Archive for June, 2012

Things Shouldn’t Be So Hard

Tuesday, June 19th, 2012


A sumptuous poem I found on the website Poem in a Box, recommended by my friend Susan. What a treasure.

Things Shouldn’t Be So Hard
by Kay Ryan
A life should leave
deep tracks:
ruts where she
went out and back
to get the mail
or move the hose
around the yard;
where she used to
stand before the sink,
a worn-out place;
beneath her hand
the china knobs
rubbed down to
white pastilles;
the switch she
used to feel for
in the dark
almost erased.
Her things should
keep her marks.
The passage
of a life should show;
it should abrade.
And when life stops,
a certain space—
however small—
should be left scarred
by the grand and
damaging parade.
Things shouldn’t
be so hard


The World Burns

Wednesday, June 13th, 2012

I have long loved Margaret Atwood, especially her brilliant novel Cat’s Eye, which I re-read this past fall. I’m only beginning to explore her poetry; this one is lovely.


You Begin

By Margaret Atwood

You begin this way:
this is your hand,
this is your eye,
that is a fish, blue and flat
on the paper, almost
the shape of an eye.
This is your mouth, this is an O
or a moon, whichever
you like. This is yellow.

Outside the window
is the rain, green
because it is summer, and beyond that
the trees and then the world,
which is round and has only
the colors of these nine crayons.

This is the world, which is fuller
and more difficult to learn than I have said.
You are right to smudge it that way
with the red and then
the orange: the world burns.

Once you have learned these words
you will learn that there are more
words than you can ever learn.
The word hand floats above your hand
like a small cloud over a lake.
The word hand anchors
your hand to this table,
your hand is a warm stone
I hold between two words.

This is your hand, these are my hands, this is the world,
which is round but not flat and has more colors
than we can see.

It begins, it has an end,
this is what you will
come back to, this is your hand.

The Best Old Hens

Tuesday, June 12th, 2012

Lately I miss my Nana and Lala. The missing stabs me by surprise: I’m considering some little detail when I hear Nana cashing in her two cents on the matter, and I forget for a fraction of a second that she’s dead.

Nana, my dad’s mom and the only grandmother I ever knew, was the scratchier of the two; Lala, her sister, was round and fluffy, a white-haired, soft-armed lady. Oh, those arms, those hands. When she touched you, you knew you were something special, lovable in the extreme. She smelled like talcum powder and coffee.

When I was really little Nana lived in Duluth in her house on the hill. But by the time my family relocated out West when I was six, Nana had moved into Gateway Towers in downtown Duluth. Lala lived in Midtown Manor a few miles away.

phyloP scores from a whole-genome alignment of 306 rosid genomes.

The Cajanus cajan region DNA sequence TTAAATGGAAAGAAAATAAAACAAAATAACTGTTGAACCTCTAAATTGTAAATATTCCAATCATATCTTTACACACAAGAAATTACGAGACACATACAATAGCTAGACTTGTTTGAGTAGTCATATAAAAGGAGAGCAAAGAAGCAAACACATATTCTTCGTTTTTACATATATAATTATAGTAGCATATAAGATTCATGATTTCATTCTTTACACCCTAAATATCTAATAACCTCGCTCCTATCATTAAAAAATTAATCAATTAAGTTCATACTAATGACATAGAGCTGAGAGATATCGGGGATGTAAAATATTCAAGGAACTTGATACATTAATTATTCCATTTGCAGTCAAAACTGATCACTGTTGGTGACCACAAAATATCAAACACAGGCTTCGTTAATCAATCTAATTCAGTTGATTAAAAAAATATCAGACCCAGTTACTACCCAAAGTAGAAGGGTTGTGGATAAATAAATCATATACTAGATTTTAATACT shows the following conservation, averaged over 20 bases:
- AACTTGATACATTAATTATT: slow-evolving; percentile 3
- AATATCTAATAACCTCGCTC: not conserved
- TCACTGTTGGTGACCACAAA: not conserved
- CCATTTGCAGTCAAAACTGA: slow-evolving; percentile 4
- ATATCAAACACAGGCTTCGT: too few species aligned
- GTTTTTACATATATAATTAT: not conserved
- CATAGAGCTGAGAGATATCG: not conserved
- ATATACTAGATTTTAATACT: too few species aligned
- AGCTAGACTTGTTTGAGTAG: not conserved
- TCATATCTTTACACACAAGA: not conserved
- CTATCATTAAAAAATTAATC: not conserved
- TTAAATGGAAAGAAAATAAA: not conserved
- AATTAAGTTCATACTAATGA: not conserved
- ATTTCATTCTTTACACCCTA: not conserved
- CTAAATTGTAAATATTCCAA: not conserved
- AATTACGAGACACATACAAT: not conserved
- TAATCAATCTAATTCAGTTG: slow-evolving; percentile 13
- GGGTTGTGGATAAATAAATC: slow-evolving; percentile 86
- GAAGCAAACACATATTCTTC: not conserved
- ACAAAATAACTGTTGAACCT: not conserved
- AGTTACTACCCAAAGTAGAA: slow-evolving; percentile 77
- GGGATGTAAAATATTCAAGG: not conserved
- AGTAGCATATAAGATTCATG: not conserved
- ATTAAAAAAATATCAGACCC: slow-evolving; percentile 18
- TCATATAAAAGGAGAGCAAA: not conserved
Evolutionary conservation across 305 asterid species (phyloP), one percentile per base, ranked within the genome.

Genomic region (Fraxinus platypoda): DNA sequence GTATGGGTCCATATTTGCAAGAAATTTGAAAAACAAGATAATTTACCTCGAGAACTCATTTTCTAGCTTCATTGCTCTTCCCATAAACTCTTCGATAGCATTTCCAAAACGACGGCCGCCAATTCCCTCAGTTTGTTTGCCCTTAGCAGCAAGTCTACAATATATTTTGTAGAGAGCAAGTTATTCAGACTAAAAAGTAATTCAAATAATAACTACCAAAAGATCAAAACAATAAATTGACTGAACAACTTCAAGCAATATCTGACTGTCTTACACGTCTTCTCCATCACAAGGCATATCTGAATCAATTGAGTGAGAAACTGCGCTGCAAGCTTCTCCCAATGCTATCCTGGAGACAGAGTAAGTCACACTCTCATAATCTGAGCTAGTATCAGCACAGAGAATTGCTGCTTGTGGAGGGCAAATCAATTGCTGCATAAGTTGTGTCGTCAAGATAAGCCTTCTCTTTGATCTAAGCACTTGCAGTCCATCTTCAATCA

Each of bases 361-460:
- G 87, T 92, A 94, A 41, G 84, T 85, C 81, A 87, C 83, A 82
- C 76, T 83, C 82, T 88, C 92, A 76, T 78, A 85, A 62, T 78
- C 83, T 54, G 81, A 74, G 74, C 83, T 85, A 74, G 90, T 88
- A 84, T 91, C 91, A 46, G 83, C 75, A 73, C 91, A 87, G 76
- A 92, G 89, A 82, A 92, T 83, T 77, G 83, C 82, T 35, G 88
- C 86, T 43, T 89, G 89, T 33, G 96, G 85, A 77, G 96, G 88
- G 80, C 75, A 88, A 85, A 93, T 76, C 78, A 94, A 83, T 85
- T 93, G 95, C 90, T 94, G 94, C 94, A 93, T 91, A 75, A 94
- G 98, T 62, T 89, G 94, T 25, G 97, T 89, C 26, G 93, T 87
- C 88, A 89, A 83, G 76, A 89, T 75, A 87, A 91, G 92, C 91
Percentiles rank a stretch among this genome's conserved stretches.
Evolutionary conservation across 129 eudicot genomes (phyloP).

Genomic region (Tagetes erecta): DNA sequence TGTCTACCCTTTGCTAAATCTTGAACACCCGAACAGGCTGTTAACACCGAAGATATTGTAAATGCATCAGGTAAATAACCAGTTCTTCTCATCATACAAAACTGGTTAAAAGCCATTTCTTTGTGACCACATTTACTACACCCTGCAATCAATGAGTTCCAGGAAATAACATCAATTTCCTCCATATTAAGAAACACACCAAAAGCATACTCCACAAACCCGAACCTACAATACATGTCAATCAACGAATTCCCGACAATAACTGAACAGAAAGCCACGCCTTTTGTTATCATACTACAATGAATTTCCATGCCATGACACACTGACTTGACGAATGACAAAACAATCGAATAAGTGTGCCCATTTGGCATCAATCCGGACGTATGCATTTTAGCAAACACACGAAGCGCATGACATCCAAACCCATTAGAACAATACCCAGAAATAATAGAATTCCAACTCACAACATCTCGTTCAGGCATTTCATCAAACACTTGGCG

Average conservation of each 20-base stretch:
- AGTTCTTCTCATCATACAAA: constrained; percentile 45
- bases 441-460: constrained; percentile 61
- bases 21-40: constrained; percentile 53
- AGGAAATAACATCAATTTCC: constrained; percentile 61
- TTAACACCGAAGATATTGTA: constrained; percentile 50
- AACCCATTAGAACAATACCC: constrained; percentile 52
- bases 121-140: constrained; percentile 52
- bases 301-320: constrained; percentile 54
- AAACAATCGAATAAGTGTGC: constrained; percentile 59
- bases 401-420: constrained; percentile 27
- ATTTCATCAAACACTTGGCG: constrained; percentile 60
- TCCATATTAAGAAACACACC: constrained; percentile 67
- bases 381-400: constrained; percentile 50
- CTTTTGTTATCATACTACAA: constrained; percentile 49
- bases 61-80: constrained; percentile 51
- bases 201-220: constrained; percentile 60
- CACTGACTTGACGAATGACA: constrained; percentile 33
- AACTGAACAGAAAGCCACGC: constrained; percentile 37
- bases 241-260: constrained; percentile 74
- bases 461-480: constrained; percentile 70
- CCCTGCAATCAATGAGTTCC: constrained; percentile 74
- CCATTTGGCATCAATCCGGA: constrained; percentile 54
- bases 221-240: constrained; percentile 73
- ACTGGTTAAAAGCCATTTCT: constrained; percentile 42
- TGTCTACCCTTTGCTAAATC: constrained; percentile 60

“I miss Lala, too,” says three-year-old Lillie, brown eyes contracted with sorrow.

“Lillie, you can’t miss Lala,” says Max. “You never met her. She died before you were born.”

“No she didn’t!” Lillie hurls back at him. “Mama, did Lala died before I was born?”

Afternoon light brings out the pink in the freshly painted walls; the skin of Lillie’s face is almost translucent, too beautiful to be real. I cup my hand around the satiny round of her cheek. She’s a bit small for her age, but despite her slightness, her flesh feels soft and plump. Her arms, especially, remind me of Lala; I noticed this when she was a newborn baby. When I close my eyes and squeeze her just below the shoulders, it feels like a memory.

Nana and Lala were my equivalent of other kids’ grandmas and grandpas. While they didn’t live together, they may as well have from my perspective, since I never saw one without the other. They were constant companions: walking downtown, playing bingo and having luncheons with “the old hens” in the senior highrises, and occasionally, taking senior excursions to places as far off as Hawaii and Florida. They’d bring back goodies for my sister, Laurie, and me: tiny china cats lying on their backs with legs splayed, tummies vulnerable and exposed for holding chewed gum; miniature plastic coin purses doubling as key chains and shaped like slippers with Florida inscribed on the sides; plastic alligator heads with jaws that opened and shut via a squeeze-gadget on the end of a wooden stick. I kept the gum holder until I was in high school, having glued it painstakingly together again after various shatterings until I finally lost it for good.

“I met Nana, right, Mom?” asks Sophie.

“Lots of times. Nana loved you. You used to turn her apartment upside down.”

“Did I?” asks Max.

“You did,” I say. All three children are gathered around me, vying for their place in a mysterious history they sense is important.

“And I was there, wasn’t I?” demands Lillie.

“You–you were there in spirit, ” I say, holding her around the waist with one hand, smoothing her fuzzy hair with the other.

“No! Not in spirit!” she cries. “I was there with you. I was. I remember that.”

A day with Nana and Lala always meant overindulgence: necklaces and bracelets and glass bottles sticky with pungent amber cologne and coffee cans full of pennies gleefully assembled on flowery metal TV trays for playing “store” in the close, hot living room of Nana’s eleventh-floor apartment overlooking the Aerial Bridge on the Lake Superior harbor. When my sister and I grew tired and bored, we’d fall into fighting: “You always get the pink one!” “Don’t be a baby!” “She pinched me!” Until finally Nana would say to our father, “My don’t they ever fight something awful! Don’t they, though?” And Lala, “Oh, now, they’re just little.” We two girls would fall silent with shame, still glowering at each other, sweaty from the battle, half-moon fingernail gouges glaring red and angry from the smooth flesh of our forearms.